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ShortBREAD cookies (20 "slices")

I’ve got nothing on Diamonds for Dessert when it comes to making adorably shaped cookies, but I thought I’d give making some fun shapes a try when I made a PB & J themed dessert: Peanut Butter Pots de Crème with red wine suicide.

I use kinako (roasted soy flour) to tint and flavor some of the cookie dough for the “crust.” It has a nutty, roasted flavor that gives these cookies a toasty bread-like flavor. If you can’t find it, or can’t be troubled to, substitute cocoa powder. It’s a little darker, but gets the job done in its own way.

In either case, I don’t think anyone will ask for their crust to be trimmed away.

vanilla toast shortbread cookies and peanut butter custard

ShortBREAD Cookies
6 1/2 ounces sugar
13 ounces unsalted butter, room temperature
1 vanilla bean, split and scraped, pod reserved for another use
1/4 tsp kosher salt
1/4 tsp nutmeg
1/4 tsp cinnamon
18 ounces flour, sifted
1/2 ounce kinako or 1/4 ounce cocoa powder, plus extra for dusting

To make the toast shaped cookies, you’ll need some sort of mold to create square edges for the toast. I used a box of brown sugar, cut in half longways and lined with plastic wrap. Scrounge around your kitchen, you may have all sorts of suitable containers. The important part is for it to be long and narrow and with squared edges.

With a hand or stand mixer, cream together sugar, butter, vanilla bean scrapings, salt, nutmeg and cinnamon. Just for a minute or so, none of that light and fluffy business. With the mixer running on low speed, add in the flour a little at a time.

When the flour has fully incorporated, remove roughly one quarter of the dough. You don’t need to measure, just eyeball it. Knead this small portion together with the kinako or cocoa to tint it a darker shade. Flatten it into a disk, wrap in plastic, and refrigerate until needed.

Make the plain dough into a loaf of "bread."

I’ll be honest. It almost doesn’t matter how you make your “loaf.” The dough is very much like Play-Doh, so use your imagination and have fun trying to create a long loaf of cookie dough. Here is how I did it:

Take half of the remaining plain dough and knead lightly until smooth and pliable. Roll it into a cylinder and then place it into whatever sort of mold you are using. Use your fingers to pack it into the container, ensuring the dough is forced into every corner and patting it so that it is flat on the top.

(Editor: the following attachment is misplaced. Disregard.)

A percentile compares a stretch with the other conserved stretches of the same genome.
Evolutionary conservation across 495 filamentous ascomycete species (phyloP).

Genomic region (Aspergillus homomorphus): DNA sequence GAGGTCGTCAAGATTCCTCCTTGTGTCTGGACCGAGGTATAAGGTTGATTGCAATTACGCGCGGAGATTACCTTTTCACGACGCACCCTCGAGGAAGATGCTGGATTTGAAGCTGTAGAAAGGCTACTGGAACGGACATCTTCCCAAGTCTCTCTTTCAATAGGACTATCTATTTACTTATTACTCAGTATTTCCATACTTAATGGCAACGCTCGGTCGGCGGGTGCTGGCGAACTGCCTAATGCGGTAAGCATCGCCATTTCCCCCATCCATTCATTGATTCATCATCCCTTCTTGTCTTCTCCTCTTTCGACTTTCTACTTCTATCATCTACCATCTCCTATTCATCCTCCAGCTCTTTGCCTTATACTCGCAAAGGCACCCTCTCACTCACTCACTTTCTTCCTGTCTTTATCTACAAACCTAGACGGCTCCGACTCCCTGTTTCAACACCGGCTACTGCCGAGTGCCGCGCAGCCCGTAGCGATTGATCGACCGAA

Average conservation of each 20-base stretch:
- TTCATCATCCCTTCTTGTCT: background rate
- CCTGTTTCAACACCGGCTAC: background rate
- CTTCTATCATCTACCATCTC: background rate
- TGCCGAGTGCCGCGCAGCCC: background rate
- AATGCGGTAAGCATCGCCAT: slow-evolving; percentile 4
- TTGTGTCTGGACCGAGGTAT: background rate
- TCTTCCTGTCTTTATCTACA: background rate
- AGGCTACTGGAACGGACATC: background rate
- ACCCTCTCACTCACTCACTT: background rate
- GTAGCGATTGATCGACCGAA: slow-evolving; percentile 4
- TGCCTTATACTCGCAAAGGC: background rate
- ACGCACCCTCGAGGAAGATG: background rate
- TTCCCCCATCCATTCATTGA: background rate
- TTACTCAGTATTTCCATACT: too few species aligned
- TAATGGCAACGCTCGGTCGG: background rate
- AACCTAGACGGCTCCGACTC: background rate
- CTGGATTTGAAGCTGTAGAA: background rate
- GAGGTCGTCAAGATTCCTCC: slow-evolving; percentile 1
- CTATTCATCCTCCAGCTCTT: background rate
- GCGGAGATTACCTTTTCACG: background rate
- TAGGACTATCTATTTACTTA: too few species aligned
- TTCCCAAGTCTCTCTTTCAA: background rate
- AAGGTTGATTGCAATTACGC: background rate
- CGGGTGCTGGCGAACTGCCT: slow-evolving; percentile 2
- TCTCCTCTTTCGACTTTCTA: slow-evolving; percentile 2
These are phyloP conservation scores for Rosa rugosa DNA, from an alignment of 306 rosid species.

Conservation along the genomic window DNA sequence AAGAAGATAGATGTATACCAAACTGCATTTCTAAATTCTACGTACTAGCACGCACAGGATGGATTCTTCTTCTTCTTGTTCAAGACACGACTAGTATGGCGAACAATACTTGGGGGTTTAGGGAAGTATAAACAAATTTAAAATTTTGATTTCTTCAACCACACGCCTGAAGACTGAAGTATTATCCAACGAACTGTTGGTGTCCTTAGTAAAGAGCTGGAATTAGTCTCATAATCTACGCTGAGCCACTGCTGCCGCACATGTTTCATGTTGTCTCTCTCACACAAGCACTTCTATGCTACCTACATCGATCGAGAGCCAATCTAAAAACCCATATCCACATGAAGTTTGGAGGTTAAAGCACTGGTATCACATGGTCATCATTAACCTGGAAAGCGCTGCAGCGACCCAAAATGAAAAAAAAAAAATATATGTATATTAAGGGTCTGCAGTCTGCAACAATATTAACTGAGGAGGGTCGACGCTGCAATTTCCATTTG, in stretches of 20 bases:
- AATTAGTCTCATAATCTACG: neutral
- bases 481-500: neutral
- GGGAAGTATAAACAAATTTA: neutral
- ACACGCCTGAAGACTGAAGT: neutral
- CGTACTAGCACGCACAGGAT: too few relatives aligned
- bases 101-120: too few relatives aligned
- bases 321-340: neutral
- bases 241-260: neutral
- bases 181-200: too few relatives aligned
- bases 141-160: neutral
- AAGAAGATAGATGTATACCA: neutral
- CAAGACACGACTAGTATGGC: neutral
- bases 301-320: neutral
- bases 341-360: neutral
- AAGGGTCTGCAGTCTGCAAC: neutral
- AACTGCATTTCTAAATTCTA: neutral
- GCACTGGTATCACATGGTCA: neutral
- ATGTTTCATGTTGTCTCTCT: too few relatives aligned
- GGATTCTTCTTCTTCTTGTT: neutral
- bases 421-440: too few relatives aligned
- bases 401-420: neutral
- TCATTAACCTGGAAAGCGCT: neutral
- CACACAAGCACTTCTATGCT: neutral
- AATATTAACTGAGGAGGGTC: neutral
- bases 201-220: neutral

Next, take the remaining plain dough, kneading and rolling likewise. Place this cylinder of dough atop the block of dough in the mold. Cup the dough with your fingers and press down gently. The goal is to both meld it to the block of dough below, but also to create the “crown” for the loaf of bread. The rounded top of the dough cylinder should slightly overhang the sides of the mold. Wrap in plastic and refrigerate for at least four hours or quite firm all the way through.

To finish the “loaf,” take out the kinako or cocoa tinted dough and roll it out, using a little extra kinako or cocoa instead of flour for dusting the counter. Aim to make it into a rectangle about a 1/4” thick and large enough to completely wrap around the loaf of bread.

Take the cookie loaf from the fridge and remove it from the mold, peeling away and discarding the plastic wrap. Moisten it all over with a little water; you can use your fingers or a pastry brush. Place it in the center of the rolled-out dough and wrap it like a package. Use your fingers to smooth the dark dough down against the surface of the “loaf” to create a crust. Make sure to smooth the dough with your fingers to ensure there are no air bubbles between the loaf and crust.

Gently wrap this in plastic and refrigerate thirty minutes or more, until the outer layer of dough has set.

Preheat the oven to 350°

Remove the cookie loaf from the fridge, discard the plastic, and use a chef’s knife to cut the dough into 1/4” thick cookies. Arrange the cookies on a parchment lined cookie sheet and bake for about 12 minutes or until the cookies have just set, and have just begun to brown.

Cool and serve immediately or store in an airtight container for up to one week.

Fork!

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Any questions?

Mar 24, 2012 ·  9:15 PM

Gasp

These are so precious! I’m inspired. You amaze me!

 · Kaitlin · www.whisk-kid.com

Mar 25, 2012 ·  1:17 AM

@Kaitlin, well look who’s trolling through the archives! Thanks, girlie. xoxo

Stella

Jul 07, 2013 ·  3:48 PM

I used this recipe to make Starshaped cookies with colored glazes to make patriotic Independence Day cookies! They were adorable! This recipe was excellent! I put the zest of 2 lemons in it, and it was perfect. It held its shape extremely well, too! I froze half of them to see if it held shape any better, and to my pleasant surprise it made no difference between frozen and fresh-to-the-oven. I’ve been abusing your 1,2,3 Dough – I noticed this is extremely similar in ratios. Thanks again, Stella!

 · Kenny · 

Jul 10, 2013 ·  7:00 PM

Hi Kenny! Yup, this recipe’s based on the 123, but since the method turns out so different I thought I’d give it its own page. So happy to hear your stars turned out how you were hoping, yay. Thanks for reporting back with your success story, happy baking!

Stella



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